BNA: Loan Granted for Amazon Hydro Project, Third Largest in World; Protests Lodged

Michael Kepp
Monday, December 3, 2012

RIO DE JANEIRO – The Brazilian Development Bank (BNDES) has approved a 22.5 billion real ($10.8 billion) loan to build the Belo Monte dam in the eastern Amazon, prompting human rights and environmental groups to call for an investigation of the project's social and environmental impacts, risk, and economic viability.

The R$28.9 billion ($13.7 billion), 11,283-megawatt hydroelectric project would be the third largest dam in the world after China's 21,000 MW Three Gorges Dam and the 14,600 MW Itaipú Dam in southwestern Brazil.

The BNDES approved the loan Nov. 26. Nine Brazilian environmental and human rights groups signed a petition Nov. 28 urging the federal prosecutor's office, a government watchdog agency, to investigate “apparent violations of legally-binding requirements related to the project's social and environmental impacts, risks and economic viability,” according to a statement by the U.S.-based International Rivers, an environmental group with an office in Brazil.

Environmental, Social Impacts Noted

“The petition accused the BNDES of overlooking illegalities and irregularities surrounding Belo Monte, including the fact that Norte Energia S.A., the dam's developer, did not comply with construction license conditions to mitigate and compensate the dam's social and environmental impacts, and the fact that Brazil's congress did not consult with indigenous groups that will be affected by the dam, in violation of Brazil's constitution and the International Labor Organization's Convention 169,” Brent Millikan, the Amazon program director of International Rivers, told BNA Nov. 30.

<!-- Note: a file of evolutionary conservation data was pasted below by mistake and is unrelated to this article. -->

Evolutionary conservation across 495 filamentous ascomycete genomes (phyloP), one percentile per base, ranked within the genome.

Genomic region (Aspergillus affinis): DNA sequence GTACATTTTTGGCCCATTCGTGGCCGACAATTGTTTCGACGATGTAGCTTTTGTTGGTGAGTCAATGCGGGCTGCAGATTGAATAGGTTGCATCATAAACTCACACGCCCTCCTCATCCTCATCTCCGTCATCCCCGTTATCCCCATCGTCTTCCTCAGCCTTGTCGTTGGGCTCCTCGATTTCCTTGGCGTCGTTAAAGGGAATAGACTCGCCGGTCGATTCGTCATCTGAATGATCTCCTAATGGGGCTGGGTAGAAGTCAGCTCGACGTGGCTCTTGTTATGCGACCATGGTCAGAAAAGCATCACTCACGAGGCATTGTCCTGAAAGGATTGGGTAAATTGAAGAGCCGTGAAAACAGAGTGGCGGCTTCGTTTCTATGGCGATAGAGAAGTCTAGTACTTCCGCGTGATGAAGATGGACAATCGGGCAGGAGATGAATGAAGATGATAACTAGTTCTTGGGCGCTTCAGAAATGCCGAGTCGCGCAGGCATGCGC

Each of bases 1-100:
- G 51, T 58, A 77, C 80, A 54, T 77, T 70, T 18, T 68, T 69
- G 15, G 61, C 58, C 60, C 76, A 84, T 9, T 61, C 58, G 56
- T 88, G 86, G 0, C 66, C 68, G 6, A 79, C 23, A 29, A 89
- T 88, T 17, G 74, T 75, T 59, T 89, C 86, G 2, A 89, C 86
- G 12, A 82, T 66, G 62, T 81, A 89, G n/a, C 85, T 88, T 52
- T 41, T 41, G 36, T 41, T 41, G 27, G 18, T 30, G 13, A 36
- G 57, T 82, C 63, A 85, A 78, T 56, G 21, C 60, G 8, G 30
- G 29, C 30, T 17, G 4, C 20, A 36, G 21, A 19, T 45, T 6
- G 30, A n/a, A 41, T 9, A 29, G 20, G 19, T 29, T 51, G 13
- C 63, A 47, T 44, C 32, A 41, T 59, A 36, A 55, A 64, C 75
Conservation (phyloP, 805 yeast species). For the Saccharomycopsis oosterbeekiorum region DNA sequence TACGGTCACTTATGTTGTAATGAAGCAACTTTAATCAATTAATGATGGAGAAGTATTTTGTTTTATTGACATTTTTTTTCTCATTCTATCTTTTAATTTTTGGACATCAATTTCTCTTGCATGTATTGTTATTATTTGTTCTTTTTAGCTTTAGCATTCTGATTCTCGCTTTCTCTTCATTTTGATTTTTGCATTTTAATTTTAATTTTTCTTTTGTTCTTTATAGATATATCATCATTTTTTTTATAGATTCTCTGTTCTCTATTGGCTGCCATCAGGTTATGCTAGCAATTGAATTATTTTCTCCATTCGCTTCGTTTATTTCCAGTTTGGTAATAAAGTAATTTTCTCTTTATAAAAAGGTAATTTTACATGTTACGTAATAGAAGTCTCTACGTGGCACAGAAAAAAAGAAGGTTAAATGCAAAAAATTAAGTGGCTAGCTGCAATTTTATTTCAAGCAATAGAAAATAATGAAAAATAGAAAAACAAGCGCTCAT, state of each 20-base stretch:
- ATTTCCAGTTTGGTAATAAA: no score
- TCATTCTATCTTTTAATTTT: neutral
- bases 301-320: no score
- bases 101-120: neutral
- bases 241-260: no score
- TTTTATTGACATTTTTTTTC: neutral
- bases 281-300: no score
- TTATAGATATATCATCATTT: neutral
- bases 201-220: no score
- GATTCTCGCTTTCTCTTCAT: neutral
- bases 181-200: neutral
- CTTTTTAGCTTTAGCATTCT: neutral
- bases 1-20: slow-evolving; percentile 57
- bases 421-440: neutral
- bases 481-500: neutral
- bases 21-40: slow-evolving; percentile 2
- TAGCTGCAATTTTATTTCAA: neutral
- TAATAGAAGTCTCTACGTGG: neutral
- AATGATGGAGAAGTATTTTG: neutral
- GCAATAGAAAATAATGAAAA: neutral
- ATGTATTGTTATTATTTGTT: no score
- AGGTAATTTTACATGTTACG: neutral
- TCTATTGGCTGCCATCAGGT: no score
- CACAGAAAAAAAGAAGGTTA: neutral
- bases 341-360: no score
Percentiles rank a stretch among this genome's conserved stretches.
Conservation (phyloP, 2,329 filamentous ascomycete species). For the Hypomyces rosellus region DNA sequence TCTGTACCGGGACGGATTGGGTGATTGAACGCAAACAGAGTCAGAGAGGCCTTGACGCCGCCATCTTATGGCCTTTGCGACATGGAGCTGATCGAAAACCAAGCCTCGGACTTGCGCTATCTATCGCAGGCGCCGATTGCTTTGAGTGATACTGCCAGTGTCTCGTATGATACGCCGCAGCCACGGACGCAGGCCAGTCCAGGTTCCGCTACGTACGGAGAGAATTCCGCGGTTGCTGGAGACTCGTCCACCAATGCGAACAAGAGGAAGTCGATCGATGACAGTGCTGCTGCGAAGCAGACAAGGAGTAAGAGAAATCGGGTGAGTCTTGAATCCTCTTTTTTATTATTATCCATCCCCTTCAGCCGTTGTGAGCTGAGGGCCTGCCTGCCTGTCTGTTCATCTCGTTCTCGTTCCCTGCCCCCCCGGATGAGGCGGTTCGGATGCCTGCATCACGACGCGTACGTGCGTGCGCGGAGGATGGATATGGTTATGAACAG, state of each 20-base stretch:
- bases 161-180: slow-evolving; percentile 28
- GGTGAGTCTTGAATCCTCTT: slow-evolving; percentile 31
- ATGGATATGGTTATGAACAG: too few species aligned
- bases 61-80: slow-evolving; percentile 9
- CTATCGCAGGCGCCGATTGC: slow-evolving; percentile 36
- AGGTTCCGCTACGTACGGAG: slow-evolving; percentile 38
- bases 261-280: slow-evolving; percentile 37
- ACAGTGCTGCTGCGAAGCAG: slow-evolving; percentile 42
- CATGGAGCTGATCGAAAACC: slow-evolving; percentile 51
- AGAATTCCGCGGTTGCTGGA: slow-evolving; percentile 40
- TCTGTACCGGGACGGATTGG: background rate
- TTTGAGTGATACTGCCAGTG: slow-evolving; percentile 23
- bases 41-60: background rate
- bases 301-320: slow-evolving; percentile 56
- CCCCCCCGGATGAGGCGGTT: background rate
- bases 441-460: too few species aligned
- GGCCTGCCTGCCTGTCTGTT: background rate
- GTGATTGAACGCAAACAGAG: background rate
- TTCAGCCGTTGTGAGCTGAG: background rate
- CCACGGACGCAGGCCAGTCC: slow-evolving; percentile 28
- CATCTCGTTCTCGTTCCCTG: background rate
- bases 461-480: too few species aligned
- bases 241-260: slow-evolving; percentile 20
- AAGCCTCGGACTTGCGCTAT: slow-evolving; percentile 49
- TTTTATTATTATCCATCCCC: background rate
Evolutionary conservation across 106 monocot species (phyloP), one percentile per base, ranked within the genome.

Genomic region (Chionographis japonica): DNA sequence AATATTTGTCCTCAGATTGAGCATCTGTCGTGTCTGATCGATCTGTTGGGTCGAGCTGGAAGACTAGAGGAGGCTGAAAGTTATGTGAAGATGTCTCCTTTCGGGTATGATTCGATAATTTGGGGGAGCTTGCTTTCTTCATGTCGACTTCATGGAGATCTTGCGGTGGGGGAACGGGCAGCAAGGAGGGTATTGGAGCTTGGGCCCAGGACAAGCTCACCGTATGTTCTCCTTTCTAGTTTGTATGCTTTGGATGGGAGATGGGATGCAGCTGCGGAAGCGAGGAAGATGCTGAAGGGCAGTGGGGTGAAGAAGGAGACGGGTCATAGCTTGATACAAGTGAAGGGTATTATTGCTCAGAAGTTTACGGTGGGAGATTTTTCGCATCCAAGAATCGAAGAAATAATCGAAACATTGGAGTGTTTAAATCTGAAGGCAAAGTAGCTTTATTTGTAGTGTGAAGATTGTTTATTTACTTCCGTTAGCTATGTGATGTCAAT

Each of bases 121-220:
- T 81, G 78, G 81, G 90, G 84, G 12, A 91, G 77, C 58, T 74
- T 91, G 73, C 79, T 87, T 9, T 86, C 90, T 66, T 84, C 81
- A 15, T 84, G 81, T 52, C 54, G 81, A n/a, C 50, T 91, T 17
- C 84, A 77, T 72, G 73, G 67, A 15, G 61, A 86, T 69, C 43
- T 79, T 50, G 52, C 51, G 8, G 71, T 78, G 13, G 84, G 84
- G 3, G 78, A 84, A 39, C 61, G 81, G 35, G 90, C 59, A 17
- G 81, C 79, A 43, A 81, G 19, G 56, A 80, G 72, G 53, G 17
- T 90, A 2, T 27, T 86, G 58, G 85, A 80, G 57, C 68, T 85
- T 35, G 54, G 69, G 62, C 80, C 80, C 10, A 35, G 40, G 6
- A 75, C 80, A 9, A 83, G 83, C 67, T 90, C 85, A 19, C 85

The petition also said that, due to a long dry season in the Amazon, the dam would be able to function at only 39 percent of its installed capacity, compromising its economic viability.

The petition asked federal prosecutors to prevent the BNDES from disbursing the R$22.5 billion loan to Norte Energia, a consortium led by the federal electricity holding company Eletrobras, until any potential investigation is completed, Millikan added.

History of Legal Challenges

In February 2012, the Environment Ministry's licensing and enforcement arm (IBAMA) fined Norte Energia R$7 million ($4.1 million at the time) for delays in implementing its Basic Environmental Project (PBA) to mitigate and compensate for the hydro plant's environmental impacts. Implementation of the PBA was a condition IBAMA set in June 2011 to grant the license to build the dam, whose construction began that month.

Federal prosecutors have already filed more than a dozen lawsuits that have failed to prevent the dam's licensing and construction. They argued that Belo Monte would greatly reduce water volume and fish biodiversity of the Xingú River, threaten navigability along a 100-kilometer (62-mile) stretch of river downstream from the hydro plant, and force the relocation of up to 5,500 riverside dwellers (35 INER 825, 8/29/12).